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Tuesday, December 27, 2011

I plead, "Can you help her? Please?"

The Starting Line

"On your mark, get set…" The starter’s words ring out over the public address system, "Bang!" He fires his pistol into the air.

Drivers snap their reins, sending a clear message to the teams. Shaking the ground, they sprint away from the starting line, twenty-four feet of horses followed by twenty more of iron, wood, and canvas.

Racing into the first turn, wagons squeeze together as drivers lean to the inside to keep their balance. Each expert coachman controlling ten tons of flesh and carriage thundering down the track. Racing through the turn, the wagons reflect the light of the sinking sun behind them. They pass the shadows of shade trees under western blue skies. Into the straightaway they sprint, a continuous stream of dust kicks up into the air behind them. Maneuvering for position, each team tries to take the lead.

The announcer calls out their order as they enter the last turn. "It’s the Hawker Ranch in the lead, followed by the Bond Farm, La Rosa Ranch is third, and bringing up the rear is the Quest Group!"

Coming through the backstretch and heading for the finish, the teams gallop four abreast. A mountain of wood and animals roar past the grand stands.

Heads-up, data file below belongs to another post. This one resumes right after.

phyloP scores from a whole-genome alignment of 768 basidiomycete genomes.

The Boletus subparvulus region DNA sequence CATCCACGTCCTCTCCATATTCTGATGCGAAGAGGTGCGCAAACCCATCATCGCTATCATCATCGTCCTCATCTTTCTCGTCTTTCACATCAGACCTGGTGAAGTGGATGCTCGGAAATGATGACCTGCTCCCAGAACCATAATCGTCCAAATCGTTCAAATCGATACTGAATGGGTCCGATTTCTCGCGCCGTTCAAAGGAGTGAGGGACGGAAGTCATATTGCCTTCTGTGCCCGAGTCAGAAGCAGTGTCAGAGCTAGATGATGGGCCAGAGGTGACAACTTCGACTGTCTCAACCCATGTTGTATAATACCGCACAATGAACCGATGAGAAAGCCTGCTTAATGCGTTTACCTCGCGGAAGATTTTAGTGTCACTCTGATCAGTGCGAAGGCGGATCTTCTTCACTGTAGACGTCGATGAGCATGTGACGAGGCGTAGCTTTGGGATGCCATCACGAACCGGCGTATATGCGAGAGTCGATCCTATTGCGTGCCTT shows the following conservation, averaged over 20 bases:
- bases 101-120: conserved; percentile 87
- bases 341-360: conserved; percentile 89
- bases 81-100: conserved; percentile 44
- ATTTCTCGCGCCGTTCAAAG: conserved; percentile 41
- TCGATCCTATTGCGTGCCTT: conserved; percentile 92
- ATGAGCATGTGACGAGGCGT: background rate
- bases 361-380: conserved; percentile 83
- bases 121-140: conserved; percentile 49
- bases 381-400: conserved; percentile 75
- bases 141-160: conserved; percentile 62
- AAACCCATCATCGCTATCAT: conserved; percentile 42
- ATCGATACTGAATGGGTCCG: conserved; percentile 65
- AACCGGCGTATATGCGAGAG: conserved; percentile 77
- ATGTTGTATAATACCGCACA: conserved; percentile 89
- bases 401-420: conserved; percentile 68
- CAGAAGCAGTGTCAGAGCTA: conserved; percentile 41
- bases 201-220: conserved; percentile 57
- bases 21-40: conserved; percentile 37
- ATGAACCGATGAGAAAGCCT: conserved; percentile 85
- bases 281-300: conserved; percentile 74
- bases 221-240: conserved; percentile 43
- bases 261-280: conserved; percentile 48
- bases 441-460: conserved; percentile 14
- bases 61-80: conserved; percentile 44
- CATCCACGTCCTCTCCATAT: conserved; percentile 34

People are jumping up and down waving colored bandanas and hats. Everyone is standing, electrified, as the teams stampede by. My seat vibrates as if a clap of thunder has just hit nearby.

All of a sudden Crash! Boom! Bang! Comes from the finish line in an explosion. Clouds of dust rise above the size of hot air balloons, obscuring the finish, silencing the arena. Air Currents scoop up the dust and carry it away, revealing a mound of wagons and horse teams in chaos.

The dreadful image burns in my mind. Horses are tangled, trapped, raising their heads straining to be free. Two teams of horses are knotted together amid the pandemonium, and two lone horses are ensnared by wagons, held captive by their harnesses in the mangled wreckage.

What once were horse drawn wagons are now twisted metal, torn canvas, and splintered wood.

The crowd already silent, lets out a collective gasp, "Oh!"

A man behind me sighs, "They are going to have to destroy that horse," he points at a trapped horse.

I leap from my seat, crossing the blacktop and climb to the top of the arena fence.

A grisly sight, horses are whinnying and snorting, struggling to be liberated, gasping for freedom.

"Looks bad," a man near by whispers to his friend.

It’s a miracle, all the drivers and passengers seem to have escaped injury. A few can be seen, in shock, eyeing the devastation, not knowing what to do first.

Trainers, bronco riders, and calf ropers are risking their lives running into the wreck to rescue the teams of horses.

Men brandishing blades of steel cut agitated horses from their harnesses. Spooked, shaking their heads, one Appaloosa and an Arabian dash in opposite directions. They run erratically through the arena, each turning at different intervals, only to dart back from where they came.